W3C home > Mailing lists > Public > ietf-http-wg-old@w3.org > January to April 1998

Re: Some comments on Digest Auth

From: Ross Patterson <Ross_Patterson@ns.reston.vmd.sterling.com>
Date: Wed, 21 Jan 98 18:05:14 EST
Message-Id: <199801212335.AA11604@reston.vmd.sterling.com>
To: http-wg@cuckoo.hpl.hp.com
X-Mailing-List: <http-wg@cuckoo.hpl.hp.com> archive/latest/5261
Paul Leach <paulle@microsoft.com> writes:

>>   More important for the current discussion... the standard should not
>>   specify how nonces are constructed.  There are very good reasons for
>>   this:
>>     - Any specified algorithm (no matter how clever) tells an attacker
>>       how the nonce space is limited, thereby weakening the security.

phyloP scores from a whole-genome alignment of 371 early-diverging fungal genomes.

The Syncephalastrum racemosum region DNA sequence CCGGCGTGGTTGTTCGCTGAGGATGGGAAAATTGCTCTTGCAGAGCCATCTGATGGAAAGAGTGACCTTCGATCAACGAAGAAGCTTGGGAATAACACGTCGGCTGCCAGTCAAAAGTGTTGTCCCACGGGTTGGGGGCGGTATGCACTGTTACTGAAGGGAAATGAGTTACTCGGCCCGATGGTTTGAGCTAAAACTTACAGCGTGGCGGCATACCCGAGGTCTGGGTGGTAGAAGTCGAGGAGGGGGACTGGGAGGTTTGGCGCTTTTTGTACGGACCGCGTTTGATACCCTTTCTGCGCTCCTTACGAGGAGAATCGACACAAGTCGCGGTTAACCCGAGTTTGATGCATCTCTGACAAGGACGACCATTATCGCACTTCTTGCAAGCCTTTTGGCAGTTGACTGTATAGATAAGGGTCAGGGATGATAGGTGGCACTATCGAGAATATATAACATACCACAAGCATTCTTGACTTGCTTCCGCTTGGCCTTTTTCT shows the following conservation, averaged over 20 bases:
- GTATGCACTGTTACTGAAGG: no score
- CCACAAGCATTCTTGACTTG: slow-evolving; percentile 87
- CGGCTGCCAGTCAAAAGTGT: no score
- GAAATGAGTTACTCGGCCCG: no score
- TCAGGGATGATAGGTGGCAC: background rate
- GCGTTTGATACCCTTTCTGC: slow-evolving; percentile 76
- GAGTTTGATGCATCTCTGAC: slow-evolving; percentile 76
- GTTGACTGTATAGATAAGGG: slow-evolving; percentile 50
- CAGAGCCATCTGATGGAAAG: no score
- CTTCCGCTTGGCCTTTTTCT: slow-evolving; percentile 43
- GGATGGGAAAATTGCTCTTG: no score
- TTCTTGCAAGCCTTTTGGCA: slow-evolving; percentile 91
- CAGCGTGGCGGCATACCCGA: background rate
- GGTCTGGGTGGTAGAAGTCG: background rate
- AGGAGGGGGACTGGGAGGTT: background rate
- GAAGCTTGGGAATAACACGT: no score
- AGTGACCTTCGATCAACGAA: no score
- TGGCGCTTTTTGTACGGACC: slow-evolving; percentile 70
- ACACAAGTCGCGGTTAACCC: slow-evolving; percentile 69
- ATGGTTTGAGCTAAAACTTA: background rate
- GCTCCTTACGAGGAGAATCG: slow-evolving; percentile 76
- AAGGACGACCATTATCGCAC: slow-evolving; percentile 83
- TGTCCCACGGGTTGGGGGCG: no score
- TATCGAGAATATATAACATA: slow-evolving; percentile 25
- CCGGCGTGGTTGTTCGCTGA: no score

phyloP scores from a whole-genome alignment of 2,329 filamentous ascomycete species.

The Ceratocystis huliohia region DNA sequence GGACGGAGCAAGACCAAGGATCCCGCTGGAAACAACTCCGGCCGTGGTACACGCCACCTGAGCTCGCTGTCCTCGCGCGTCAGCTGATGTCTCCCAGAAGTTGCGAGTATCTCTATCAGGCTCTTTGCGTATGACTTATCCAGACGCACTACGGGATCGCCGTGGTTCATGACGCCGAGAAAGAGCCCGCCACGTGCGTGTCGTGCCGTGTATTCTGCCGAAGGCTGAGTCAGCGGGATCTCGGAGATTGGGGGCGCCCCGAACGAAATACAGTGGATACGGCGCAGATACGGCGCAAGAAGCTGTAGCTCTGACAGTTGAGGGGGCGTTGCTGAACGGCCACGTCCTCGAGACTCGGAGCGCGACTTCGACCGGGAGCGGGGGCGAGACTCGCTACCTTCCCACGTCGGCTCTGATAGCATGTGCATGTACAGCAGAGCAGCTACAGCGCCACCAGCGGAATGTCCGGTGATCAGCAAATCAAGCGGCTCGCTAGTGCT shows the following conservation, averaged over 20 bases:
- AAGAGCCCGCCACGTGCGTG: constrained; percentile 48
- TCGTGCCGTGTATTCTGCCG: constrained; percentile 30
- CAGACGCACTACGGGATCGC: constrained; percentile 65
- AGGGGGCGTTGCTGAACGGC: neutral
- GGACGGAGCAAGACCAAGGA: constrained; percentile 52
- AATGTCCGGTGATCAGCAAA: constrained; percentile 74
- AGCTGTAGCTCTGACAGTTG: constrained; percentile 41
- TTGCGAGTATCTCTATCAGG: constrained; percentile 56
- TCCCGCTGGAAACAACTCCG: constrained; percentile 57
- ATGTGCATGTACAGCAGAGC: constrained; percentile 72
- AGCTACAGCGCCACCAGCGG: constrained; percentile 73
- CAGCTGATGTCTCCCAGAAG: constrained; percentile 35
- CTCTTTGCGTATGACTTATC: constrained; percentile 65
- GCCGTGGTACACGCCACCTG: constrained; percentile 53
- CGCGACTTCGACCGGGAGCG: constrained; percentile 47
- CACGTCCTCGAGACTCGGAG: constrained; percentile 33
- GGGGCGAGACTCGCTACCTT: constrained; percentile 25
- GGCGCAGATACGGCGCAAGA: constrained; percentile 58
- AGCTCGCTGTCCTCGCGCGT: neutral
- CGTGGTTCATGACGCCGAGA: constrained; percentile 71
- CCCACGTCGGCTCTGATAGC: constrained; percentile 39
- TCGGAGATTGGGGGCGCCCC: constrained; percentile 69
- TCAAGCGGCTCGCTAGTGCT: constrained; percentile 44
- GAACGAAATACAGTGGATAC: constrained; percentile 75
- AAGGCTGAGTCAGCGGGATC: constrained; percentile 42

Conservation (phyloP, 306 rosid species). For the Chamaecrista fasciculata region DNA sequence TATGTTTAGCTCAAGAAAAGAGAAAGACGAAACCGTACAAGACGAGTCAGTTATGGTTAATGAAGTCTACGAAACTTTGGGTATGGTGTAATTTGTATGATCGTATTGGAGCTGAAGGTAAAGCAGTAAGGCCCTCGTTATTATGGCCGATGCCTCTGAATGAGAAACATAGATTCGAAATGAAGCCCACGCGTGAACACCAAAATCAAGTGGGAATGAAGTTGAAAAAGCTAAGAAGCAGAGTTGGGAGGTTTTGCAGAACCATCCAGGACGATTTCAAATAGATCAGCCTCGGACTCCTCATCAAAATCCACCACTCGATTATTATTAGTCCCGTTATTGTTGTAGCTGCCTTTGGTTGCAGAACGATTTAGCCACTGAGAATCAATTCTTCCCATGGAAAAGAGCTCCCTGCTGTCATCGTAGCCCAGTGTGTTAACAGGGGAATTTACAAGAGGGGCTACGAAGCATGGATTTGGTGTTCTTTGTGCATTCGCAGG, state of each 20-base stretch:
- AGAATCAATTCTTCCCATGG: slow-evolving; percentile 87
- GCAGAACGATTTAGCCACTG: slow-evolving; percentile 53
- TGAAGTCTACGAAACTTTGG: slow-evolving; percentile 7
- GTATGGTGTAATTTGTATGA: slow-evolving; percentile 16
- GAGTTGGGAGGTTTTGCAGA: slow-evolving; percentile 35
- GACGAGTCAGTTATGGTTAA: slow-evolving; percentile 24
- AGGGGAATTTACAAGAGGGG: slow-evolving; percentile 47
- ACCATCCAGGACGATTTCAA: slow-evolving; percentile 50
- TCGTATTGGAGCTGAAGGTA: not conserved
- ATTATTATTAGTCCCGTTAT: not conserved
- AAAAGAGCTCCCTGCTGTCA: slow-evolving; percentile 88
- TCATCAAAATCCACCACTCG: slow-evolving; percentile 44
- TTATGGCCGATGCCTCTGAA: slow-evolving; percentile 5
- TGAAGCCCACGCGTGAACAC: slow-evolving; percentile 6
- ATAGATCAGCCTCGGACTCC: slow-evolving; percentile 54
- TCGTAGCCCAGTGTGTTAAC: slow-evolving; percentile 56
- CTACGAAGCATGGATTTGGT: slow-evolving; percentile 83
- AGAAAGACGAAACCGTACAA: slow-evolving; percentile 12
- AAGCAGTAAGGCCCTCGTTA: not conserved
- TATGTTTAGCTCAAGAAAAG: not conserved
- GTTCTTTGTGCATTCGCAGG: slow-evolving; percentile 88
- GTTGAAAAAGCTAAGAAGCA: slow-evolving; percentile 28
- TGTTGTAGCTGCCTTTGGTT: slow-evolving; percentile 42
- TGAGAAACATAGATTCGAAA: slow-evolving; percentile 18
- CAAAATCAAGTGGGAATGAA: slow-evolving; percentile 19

>If it's "limited" to a space of, say, 128 bits, that's adequate to cause
>brute force attacks to take millions of years. Not a problem.  Besides
>which, I carefully said that the nonce _contains_ a time stamp, not that it
>_is_ a timestamp; any server can always include any additional random bits
>that it wants to make the space as big as it would like.

RFC 2069, while suggesting that a good nonce value might involve a timestamp,
does not specify what form a timestamp should take.  I dare say that some of
us will use the System/370 64-bit clock, while others of you will use an
<asctime-date> or even a Triple-DES-encrypted <rfc850-date> with a reading
from the Gita as the key.  All are perfectly valid, and unpredictable from the
spec.  While a particular variety of server may have a limited set of nonces,
the HTTP world will not.  At least, not unless you count Apache's market share

Ross Patterson
Sterling Software, Inc.
VM Software Division
Received on Wednesday, 21 January 1998 15:33:17 UTC

This archive was generated by hypermail 2.3.1 : Wednesday, 7 January 2015 14:40:22 UTC